He had an unswerving faith in God and believed that if he lived his life by God’s laws and reached out to others they would follow. But he was never in your face about it. He wound up leading a small country church in Duncanville, Alabama -- Liberty Baptist Church. He loved his family, he loved his country, he loved doing things quietly to help others and above all else, he loved God.
Members of his congregation would come into our furniture store. I was never certain whether they were there to browse or shop or just to see Rev and seek some spiritual guidance. Either way was fine with us. Rev was an asset to our business — an operations guy and a stickler for details, yet a people guy as well who had the salesman’s touch. He loved City Furniture and we at City Furniture loved him.
The years went by and things turned. Though the business continued to prosper, my grandfather passed away and my father was diagnosed with cancer. My dad’s illness was a serious time for the business and we all sensed that we would be losing him. It was a lingering unspokeness. Not only did we have to deal with the sadness of his deterioration, we also had a responsibility to plan for the future of the business. And this juncture may have been Rev’s finest hour in all the years that he worked for us.
He took charge — in a graceful way, not in a way that overstepped his bounds. He helped my mom and my brothers and me develop transition strategies so that the business could run. He went beyond the call of duty; his devotion was never-ending. We were his family, he kept reminding us and he was ours. Rev was the only one in the hospital room when my dad died. That gave me comfort because I know that these two hardened World War II vets (my father had also served) loved each other in that quiet Greatest Generation way. If I could have picked any person I had ever known to be the one to send my dad to his eternal rest with a few comforting words, it would have been John Wesley Tatum.
If not for him, my family would have lost the business.
And then, as the years went on, and we in the family each went our way, and Rev began to age, I learned this. Not only was he a fighting Marine in World War II, this man who loved books kept a diary of his World War II experiences. This diary would later be used by the well-known author Hugh Ambrose in his novel “The Pacific” about the Marine Corps' heavy fighting in the South Pacific during World War II.
Rev would help anyone in need. When a group of Vietnamese refugees arrived in Tuscaloosa, he opened up his heart and his home to them; he even hired three of them to work in the furniture store warehouse.
Years later he retired, before our furniture store closed for good — a reflection of changing economics in the South and the demise of the traditional Southern town square as bigger national chains came to the area. Rev continued preaching and also ran the Water Works Department in Coaling, the small town where he lived. I’d visit him off and on — and he would tell me that he always knew I would be successful and how proud he was of me. Those words from this extraordinary man — a man of God and high standards — meant everything to me.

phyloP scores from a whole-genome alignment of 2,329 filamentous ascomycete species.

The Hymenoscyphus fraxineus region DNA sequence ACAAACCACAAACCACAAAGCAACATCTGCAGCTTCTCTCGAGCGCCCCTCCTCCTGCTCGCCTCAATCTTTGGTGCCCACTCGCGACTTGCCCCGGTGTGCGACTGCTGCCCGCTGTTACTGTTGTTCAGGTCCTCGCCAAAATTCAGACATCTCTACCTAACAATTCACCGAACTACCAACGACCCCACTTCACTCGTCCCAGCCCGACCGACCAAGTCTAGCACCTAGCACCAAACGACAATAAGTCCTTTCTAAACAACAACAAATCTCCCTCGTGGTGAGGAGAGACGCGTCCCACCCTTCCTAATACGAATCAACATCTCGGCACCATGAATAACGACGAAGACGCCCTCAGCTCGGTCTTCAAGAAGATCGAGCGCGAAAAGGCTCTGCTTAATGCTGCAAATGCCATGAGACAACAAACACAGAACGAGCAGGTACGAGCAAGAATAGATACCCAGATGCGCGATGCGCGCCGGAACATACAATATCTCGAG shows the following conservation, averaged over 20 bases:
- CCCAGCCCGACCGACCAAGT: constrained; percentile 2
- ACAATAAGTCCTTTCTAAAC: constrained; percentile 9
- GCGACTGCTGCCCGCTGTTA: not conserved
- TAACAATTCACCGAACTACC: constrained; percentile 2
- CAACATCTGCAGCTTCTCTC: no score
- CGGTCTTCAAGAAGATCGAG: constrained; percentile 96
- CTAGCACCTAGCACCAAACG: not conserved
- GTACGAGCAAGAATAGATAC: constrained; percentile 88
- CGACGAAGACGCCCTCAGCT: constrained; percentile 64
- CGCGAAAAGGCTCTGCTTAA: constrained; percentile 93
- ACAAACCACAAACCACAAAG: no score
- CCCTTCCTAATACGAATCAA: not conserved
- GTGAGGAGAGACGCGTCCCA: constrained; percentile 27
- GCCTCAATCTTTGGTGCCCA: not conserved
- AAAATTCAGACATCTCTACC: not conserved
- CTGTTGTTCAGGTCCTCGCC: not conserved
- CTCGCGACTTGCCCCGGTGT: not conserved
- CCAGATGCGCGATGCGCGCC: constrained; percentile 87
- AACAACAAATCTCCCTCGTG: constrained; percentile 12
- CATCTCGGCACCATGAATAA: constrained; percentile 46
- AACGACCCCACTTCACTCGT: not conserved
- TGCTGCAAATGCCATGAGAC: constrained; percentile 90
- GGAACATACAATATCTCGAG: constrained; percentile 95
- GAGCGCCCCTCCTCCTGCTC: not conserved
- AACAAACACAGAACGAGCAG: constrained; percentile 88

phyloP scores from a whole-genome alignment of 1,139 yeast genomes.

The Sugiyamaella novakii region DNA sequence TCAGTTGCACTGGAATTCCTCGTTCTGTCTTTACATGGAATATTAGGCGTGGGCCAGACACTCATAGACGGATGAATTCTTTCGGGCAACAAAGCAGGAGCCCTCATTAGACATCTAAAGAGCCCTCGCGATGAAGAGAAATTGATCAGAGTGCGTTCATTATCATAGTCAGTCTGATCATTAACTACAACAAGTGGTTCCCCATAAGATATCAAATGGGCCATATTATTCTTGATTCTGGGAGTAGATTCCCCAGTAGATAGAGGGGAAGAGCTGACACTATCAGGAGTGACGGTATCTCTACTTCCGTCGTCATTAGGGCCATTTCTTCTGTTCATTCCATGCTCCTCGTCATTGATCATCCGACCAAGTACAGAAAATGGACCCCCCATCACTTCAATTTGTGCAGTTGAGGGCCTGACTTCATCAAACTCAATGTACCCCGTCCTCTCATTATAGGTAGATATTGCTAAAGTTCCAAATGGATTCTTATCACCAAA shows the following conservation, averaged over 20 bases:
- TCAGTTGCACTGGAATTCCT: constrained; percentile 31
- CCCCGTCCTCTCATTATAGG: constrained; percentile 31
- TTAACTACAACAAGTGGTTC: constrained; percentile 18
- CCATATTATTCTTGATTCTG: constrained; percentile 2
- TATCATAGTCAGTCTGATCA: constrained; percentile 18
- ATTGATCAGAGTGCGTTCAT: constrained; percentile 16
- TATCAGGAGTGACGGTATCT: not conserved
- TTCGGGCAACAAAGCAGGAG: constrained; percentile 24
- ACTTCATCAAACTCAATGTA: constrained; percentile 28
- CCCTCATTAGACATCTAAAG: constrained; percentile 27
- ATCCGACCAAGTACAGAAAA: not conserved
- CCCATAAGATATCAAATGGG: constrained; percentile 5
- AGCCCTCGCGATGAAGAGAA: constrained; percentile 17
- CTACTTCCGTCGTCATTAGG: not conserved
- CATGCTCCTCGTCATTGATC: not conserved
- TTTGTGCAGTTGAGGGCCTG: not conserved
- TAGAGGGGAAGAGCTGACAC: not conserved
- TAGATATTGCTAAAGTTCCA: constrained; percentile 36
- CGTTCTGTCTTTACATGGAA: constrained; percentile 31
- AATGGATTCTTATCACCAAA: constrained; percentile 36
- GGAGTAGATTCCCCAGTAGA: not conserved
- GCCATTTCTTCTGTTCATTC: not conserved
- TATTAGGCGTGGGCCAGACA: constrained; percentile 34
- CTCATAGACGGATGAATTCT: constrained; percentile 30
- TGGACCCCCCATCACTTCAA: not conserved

Shortly before Mr. Tatum died at the age of 92, my youngest brother and I visited him. It had been a few years since I’d seen him. I was shocked to see how much he'd aged, how frail and sick he’d become. He was wearing his Marine Corps cap, and used a walker. I was struck by how strange it was to see him that way; he’d always been so strong and vital. I thought he’d live forever. I guess I was still at the age where I really didn’t believe that time passes.
It was a great visit even though he was in decline, and his memory wasn't that good. But he remembered more than enough. I thanked him for helping me make good career choices after I decided to leave the furniture business. This included his stepping in, without my knowledge, to open an important career door for me.
Like the bond of our birthdays, we shared another bond — an appreciation for each other; I had grown up with him. Outside of my dad, who died too young, Rev was the dominant male figure in my life. I spoke at his funeral. The service was a celebration of his life, not a conversation of sadness. He was a great man: a humble man, a strong man, a brave man, a kind man, and a God-fearing man. Crusty and tobacco-spitting, he may have been the most authentic man I have ev er met.
After the funeral service was over, a woman who knew Rev came up to talk to me. I did not know her. But we understood each other. It was Rev and our mutual love for him that bonded this woman and me; that made our verbal exchange serious and moving, not superficial and bland. Rev had that effect on people — he knitted pieces of the world together, made life better for so many, never asked for any recognition in exchange, and wanted only that which was good.
How blessed I am that it was this man who let me drive when I was 12-years-old.